1. Spiders form a major component of the generalist predator fauna, potentially able to restrict pest population growth, but their populations may be food-limited under current farming regimes. This study aimed to quantify food availability to spiders in winter wheat and to determine whether spider web locations are positively associated with available food resources. 2. Mini-sticky traps (availability rate per 24 h, including prey falling from the crop) and mini-quadrats (instantaneous density on the ground by day) were used, in combination, to monitor the availability of potential prey to web-building species of money spider (Linyphiidae) in fields of winter wheat in Warwickshire, UK, 1997-98. 3. These methods were applied to web sites of individual spiders and to non-web sites located randomly up to 30 cm away from each web. A total of 18 546 invertebrates were captured using these methods. 4. Overall, significantly more potential prey were available in web sites than in non-web sites (both on sticky traps and in quadrats). 5. Prey availability in May and July was about a third of that in June (both on sticky traps and in quadrats) and may have been below that known to be necessary for spiders to realize their maximum population growth rate. 6. The peak rate of capture of linyphiid spiders on mini-sticky traps was 0.6 trap day at web sites, and approximately half this value at non-web sites. Numbers of spiders captured by mini-sticky traps and mini-quadrats increased exponentially as the season progressed. The high capture frequency in relation to population density, and the differential between web and non-web sites, points to a dynamic and aggregated distribution of spiders in winter wheat, which is consistent with what is known about mate-searching and web site abandonment rates by the Linyphiidae. 7. The combination of techniques described here is recommended for monitoring prey availability in prey-enhancement programmes and may prove useful in quantitative studies of both intra- and interspecific interactions between spiders.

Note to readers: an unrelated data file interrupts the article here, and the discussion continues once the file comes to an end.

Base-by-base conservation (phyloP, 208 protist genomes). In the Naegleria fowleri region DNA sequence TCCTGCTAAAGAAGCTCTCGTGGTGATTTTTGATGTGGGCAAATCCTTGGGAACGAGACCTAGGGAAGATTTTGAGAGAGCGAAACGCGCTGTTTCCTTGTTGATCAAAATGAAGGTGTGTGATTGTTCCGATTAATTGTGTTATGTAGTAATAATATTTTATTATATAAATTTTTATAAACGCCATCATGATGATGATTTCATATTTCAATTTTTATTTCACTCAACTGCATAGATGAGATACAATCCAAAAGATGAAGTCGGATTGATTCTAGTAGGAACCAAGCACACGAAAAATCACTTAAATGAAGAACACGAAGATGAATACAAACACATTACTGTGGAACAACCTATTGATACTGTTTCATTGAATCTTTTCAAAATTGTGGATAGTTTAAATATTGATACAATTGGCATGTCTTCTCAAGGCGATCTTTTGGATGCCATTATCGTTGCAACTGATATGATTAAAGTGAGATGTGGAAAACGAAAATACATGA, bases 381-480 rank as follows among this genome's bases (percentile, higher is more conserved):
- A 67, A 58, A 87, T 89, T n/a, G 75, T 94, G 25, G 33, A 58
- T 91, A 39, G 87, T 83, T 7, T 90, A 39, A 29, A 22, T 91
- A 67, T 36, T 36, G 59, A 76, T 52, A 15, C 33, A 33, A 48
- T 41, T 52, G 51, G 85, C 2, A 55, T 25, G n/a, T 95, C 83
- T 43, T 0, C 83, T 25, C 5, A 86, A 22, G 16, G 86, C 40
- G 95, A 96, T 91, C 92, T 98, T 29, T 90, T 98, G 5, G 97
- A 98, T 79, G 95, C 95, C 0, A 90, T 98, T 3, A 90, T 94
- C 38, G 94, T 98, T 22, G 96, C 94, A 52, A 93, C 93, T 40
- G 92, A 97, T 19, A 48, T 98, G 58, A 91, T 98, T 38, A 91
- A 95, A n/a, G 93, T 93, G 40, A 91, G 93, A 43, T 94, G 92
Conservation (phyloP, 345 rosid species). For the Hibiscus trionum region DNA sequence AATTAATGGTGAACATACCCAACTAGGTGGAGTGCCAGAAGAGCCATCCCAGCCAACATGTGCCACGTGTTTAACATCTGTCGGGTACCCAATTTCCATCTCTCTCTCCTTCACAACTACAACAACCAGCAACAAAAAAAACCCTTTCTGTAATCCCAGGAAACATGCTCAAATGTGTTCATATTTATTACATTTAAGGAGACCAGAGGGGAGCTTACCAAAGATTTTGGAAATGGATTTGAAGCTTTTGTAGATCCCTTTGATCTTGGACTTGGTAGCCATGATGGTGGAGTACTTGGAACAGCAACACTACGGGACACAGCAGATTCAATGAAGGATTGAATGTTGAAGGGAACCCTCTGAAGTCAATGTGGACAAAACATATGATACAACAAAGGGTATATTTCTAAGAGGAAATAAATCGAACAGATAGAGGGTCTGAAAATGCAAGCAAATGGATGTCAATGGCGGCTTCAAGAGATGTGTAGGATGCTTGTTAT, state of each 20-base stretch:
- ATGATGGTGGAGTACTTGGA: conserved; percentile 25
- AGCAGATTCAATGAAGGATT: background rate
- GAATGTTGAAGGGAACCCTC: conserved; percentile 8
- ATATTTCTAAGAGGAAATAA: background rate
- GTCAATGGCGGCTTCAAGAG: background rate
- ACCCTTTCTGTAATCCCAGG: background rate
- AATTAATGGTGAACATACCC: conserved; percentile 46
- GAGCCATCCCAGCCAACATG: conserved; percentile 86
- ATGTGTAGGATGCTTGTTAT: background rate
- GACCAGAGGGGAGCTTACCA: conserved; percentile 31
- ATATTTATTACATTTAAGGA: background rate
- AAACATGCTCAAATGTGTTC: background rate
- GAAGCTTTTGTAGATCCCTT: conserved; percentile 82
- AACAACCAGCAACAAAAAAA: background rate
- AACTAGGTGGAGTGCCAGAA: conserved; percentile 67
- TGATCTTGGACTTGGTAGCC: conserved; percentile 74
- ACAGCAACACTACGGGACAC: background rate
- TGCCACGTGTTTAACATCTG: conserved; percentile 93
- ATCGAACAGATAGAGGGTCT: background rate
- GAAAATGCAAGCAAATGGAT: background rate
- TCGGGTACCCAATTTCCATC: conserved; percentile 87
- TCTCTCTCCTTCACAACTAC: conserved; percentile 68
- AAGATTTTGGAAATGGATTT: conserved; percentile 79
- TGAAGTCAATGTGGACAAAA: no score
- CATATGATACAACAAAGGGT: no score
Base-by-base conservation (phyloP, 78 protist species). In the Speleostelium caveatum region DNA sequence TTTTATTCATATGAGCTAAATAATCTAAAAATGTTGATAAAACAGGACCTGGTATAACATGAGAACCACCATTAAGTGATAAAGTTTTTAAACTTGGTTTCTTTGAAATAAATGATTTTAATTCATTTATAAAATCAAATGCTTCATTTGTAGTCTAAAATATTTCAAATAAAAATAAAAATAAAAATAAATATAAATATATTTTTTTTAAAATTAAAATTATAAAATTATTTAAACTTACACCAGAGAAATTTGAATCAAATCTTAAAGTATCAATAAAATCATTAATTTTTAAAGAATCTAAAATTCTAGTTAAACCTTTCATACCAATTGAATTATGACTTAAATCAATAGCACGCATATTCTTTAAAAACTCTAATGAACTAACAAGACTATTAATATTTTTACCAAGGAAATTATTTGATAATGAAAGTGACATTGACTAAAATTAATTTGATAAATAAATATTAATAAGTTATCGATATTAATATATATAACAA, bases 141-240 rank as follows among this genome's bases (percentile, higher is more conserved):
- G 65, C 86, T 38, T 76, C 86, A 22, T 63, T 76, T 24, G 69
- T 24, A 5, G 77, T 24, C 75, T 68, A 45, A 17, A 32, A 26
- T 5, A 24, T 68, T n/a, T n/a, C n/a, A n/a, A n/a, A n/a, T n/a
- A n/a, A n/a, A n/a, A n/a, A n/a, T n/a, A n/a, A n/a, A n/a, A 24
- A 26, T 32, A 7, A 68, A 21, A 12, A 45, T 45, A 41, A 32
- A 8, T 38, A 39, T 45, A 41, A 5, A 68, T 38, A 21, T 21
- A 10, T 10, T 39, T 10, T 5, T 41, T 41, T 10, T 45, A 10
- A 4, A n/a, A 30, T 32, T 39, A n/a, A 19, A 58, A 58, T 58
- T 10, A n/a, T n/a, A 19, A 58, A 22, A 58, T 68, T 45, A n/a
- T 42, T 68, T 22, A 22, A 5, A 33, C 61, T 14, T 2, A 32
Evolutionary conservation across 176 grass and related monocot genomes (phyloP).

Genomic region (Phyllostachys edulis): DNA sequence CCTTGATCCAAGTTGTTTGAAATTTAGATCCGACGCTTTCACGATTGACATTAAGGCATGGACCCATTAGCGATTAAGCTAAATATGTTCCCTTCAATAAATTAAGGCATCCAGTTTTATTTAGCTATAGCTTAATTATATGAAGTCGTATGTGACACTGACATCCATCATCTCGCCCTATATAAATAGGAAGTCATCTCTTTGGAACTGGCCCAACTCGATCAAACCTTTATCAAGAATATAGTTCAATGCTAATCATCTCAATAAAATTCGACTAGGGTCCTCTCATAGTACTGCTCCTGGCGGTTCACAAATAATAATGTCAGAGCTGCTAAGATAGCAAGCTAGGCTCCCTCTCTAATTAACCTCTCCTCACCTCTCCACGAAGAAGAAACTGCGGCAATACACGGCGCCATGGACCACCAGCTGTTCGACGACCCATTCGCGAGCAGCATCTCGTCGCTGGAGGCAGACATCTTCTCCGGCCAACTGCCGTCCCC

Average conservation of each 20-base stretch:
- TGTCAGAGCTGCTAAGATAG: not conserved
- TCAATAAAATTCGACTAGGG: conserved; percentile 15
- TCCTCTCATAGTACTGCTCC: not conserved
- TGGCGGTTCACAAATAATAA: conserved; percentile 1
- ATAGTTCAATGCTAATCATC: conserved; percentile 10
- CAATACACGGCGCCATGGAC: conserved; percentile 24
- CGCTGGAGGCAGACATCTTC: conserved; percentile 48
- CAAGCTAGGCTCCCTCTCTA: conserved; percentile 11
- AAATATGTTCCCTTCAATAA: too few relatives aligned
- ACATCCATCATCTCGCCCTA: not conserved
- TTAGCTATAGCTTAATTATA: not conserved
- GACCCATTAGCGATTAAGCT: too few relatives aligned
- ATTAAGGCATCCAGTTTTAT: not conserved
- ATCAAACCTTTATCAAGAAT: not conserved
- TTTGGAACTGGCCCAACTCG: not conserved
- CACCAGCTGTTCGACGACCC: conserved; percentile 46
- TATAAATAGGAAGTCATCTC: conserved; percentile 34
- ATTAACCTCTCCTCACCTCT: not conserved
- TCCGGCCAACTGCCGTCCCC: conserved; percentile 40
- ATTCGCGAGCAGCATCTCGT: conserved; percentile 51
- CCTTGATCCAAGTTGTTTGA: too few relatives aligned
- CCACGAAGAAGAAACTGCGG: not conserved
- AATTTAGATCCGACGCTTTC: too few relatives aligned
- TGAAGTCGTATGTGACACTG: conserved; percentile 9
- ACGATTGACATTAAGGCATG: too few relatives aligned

The effects of the fungicides azoxystrobin (a strobilurin) and epoxiconazole (a sterol biosynthesis inhibitor) on phyllosphere fungi, senescence and yield were studied in winter wheat in field trials free of visible disease and under controlled environmental conditions. In two field trials, treatments with each of the two fungicides prolonged green leaf area retention and increased yield compared with untreated control plots. Azoxystrobin maintained green leaf area for longer than epoxiconazole and, in one trial, treatments with azoxystrobin gave a greater yield response than epoxiconazole. Mycelial growth on leaf surfaces, mainly originating from saprophytic fungi, was reduced by each of the fungicides. Papilla formation and hypersensitive reactions, almost exclusively against infection attempts by Mycosphaerella spp. (most probably M. graminicola ), occurred with high frequency in the leaves. These defence reactions presumably incurred a significant energy cost, accelerating plant senescence. Fewer defence reactions were recorded in azoxystrobin‐treated leaves than in epoxiconazole‐treated and untreated leaves. Inoculation in a glasshouse experiment with the saprophytic fungi Alternaria alternata and Cladosporium macrocarpum accelerated wheat senescence. Control of the saprophytes by azoxystrobin or epoxiconazole treatments caused a delay in the accelerated senescence, but without significant increase in above‐ground biomass and yield. Neither fungicide influenced senescence, above‐ground biomass or yield in noninoculated wheat plants. In growth chamber experiments azoxystrobin inhibited spore germination and mycelial growth of A. alternata and C. macrocarpum . Epoxiconazole had little inhibitory effect on spore germination, but strongly inhibited mycelial growth of both saprophytes. Both fungicides reduced A. alternata ‐induced papilla formation in wheat leaves, with epoxiconazole being more effective. Inoculation with either of the two saprophytes did not significantly increase wheat leaf respiration, in contrast to inoculation with the nonhost pathogen Erysiphe graminis f.sp. hordei . Treatment with azoxystrobin did not affect this latter increase in respiration whereas it was reduced by epoxiconazole treatment. It is proposed that the greater inhibition of infection attempts from Mycosphaerella spp. by azoxystrobin, compared with epoxiconazole, may account for the greater yield given by azoxystrobin in field plots.